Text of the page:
Olive oil is unctuous, slightly bitter, and heating; it increases pitta (bile) and is nourishing. It contains proteins, minerals, and olein. Olive oil is popular in Middle Eastern countries and the West, where it is used as a medium for cooking and in salad dressings. Some scientific research done in Europe shows that olive oil can work as a preventative against osteomalacia (softening of the bone). It stops infections, has a beneficial effect on the flora of the digestive tract, activates the flow of bile, and stimulates fat metabolism.
Olive oil can be used for massage, although it is sticker and heavier than other massage oils. In India olive oil is rare and costly because it is imported. For this reason it is used only in medicinal massage. Ayurvedic doctors (vaidyas) and Muslim doctors who follow the Greek system of medicine (hakims) prescribe olive oil massage for relief from gout, arthritis, muscular pains, sprains, and polio. It is praised as being hotter and more nourishing than sesame or mustard oil, and as good for the body as almond oil.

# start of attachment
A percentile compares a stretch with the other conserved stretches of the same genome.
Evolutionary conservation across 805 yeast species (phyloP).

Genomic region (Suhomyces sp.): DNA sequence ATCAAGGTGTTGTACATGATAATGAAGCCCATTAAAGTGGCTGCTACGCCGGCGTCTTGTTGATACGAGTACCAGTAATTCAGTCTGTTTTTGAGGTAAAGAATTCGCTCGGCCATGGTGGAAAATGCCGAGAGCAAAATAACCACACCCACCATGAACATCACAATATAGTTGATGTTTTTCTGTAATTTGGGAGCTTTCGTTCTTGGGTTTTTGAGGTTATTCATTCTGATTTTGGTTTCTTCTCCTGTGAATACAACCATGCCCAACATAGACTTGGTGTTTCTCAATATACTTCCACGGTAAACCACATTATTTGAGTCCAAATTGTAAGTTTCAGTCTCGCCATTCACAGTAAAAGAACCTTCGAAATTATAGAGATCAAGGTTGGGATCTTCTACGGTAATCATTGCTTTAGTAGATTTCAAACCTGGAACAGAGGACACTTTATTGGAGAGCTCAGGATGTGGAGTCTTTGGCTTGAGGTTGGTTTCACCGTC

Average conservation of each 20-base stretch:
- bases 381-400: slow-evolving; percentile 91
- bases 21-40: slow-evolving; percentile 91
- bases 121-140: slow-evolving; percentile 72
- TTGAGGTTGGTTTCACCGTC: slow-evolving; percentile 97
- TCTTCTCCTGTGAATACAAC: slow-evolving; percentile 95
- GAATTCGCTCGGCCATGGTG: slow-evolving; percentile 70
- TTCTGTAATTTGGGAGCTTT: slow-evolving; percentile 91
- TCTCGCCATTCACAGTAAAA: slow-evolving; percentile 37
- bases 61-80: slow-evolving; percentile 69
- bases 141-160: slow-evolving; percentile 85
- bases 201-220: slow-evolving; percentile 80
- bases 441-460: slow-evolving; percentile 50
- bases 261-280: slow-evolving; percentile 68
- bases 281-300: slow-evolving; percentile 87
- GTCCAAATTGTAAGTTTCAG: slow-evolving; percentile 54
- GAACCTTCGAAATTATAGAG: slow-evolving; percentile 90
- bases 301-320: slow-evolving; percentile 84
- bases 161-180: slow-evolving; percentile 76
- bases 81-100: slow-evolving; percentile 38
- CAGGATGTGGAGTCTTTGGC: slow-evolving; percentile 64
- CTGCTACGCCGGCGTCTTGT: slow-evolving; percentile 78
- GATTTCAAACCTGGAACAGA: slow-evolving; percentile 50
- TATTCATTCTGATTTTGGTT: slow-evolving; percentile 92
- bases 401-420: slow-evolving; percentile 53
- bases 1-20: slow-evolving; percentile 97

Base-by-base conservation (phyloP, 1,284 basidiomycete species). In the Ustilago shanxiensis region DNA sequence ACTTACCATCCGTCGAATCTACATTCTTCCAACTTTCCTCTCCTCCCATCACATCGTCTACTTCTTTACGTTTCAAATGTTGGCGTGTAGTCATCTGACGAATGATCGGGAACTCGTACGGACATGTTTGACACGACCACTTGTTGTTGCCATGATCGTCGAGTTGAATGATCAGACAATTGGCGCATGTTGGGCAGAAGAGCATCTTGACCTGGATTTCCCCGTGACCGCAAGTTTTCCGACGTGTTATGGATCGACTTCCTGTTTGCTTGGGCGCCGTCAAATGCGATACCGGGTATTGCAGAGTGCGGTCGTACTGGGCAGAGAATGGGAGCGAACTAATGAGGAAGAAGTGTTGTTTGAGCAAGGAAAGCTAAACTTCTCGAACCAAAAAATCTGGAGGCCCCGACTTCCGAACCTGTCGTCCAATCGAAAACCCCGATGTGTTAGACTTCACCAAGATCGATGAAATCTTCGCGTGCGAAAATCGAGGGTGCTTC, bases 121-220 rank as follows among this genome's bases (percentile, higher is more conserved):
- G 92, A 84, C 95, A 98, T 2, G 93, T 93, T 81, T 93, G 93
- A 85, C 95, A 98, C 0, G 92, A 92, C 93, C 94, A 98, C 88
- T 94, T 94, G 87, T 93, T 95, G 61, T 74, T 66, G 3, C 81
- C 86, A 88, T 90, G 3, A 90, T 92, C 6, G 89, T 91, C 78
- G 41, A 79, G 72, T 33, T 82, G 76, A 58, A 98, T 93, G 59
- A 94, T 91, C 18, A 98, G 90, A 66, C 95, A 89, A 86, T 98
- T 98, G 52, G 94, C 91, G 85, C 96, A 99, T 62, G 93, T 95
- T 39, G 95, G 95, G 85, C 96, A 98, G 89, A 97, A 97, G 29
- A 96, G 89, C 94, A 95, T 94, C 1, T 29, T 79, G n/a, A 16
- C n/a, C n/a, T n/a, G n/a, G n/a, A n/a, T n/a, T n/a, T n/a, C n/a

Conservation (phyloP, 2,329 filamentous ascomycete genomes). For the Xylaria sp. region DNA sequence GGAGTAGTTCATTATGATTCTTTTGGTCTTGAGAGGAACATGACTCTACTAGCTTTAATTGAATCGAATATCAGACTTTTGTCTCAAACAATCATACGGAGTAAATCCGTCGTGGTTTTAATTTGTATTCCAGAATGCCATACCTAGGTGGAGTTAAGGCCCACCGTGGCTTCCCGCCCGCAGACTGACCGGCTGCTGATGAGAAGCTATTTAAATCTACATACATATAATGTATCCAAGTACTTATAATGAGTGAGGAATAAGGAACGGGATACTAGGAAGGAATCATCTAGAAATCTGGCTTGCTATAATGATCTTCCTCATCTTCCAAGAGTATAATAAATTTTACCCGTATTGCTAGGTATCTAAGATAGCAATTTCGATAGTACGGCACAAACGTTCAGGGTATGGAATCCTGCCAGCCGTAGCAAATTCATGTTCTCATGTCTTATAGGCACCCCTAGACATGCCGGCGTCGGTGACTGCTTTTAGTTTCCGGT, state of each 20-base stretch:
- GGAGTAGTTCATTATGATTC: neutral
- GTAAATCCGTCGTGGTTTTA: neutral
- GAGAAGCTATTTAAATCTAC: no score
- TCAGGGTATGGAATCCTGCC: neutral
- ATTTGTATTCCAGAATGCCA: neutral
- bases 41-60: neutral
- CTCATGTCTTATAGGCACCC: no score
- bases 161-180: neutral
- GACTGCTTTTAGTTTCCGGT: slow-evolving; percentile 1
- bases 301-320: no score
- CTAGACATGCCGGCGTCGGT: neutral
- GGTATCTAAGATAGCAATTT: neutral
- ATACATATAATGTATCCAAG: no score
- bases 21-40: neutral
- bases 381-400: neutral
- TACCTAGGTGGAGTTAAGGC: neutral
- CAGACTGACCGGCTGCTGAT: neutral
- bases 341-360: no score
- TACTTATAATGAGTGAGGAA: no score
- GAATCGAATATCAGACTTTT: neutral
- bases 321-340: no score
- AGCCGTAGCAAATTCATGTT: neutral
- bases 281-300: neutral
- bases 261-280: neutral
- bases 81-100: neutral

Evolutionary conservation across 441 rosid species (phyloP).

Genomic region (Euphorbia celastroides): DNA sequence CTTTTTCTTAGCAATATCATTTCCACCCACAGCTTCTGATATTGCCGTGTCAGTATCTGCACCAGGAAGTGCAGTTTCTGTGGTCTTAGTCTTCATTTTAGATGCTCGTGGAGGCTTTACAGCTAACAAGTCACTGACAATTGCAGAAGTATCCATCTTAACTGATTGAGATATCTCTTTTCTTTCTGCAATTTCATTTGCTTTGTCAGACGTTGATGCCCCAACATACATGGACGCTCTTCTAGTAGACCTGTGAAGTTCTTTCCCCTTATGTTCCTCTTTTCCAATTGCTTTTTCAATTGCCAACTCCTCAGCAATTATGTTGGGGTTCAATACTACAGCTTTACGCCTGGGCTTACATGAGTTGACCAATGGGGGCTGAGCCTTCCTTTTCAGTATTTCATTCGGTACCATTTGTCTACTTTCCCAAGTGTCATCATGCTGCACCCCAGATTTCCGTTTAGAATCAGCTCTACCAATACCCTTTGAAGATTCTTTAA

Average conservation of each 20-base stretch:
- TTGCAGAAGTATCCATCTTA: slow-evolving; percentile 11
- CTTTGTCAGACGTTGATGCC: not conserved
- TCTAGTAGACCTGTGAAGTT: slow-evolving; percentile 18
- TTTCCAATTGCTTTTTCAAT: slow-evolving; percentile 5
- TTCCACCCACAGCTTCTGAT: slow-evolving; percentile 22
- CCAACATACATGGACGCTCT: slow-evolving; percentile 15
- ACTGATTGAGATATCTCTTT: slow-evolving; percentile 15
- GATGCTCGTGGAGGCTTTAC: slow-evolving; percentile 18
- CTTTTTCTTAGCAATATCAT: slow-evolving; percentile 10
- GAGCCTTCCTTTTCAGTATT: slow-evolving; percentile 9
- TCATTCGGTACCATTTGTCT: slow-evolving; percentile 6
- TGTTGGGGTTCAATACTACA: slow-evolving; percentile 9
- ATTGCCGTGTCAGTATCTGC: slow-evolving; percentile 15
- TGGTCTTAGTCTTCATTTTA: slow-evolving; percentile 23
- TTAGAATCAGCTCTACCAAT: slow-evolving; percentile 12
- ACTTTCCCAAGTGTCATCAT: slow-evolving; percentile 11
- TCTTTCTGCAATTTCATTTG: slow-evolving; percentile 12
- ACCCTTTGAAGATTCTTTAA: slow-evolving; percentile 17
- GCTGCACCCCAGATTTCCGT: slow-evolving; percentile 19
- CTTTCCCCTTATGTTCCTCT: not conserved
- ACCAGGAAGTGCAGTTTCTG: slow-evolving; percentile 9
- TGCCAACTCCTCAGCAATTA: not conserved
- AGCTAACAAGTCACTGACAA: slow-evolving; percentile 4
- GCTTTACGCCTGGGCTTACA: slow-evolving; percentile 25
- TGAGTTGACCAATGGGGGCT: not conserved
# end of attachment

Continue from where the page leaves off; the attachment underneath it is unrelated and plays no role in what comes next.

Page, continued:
Since olive oil is heavy and absorbs solar radiation, massage with it before a sunbath would make the body more receptive to sunlight. Its stickiness and heaviness can be reduced by adding a little sesame oil; a few drops of a fragrant essential oil such as jasmine, rose, or lavender makes it an ideal massage oil. It is especially beneficial to infants, children with weak constitutions, and the elderly. It strengthens the muscles, skin, and nerves; it also cures swelling and enhances pigmentation. It is not good for the hair, however. Whenever olive oil is used for head massage, an herbal shampoo or soap-nut powder (reetha), should be used to wash out. (Reetha can be found in some health food stores and in Indian groceries.)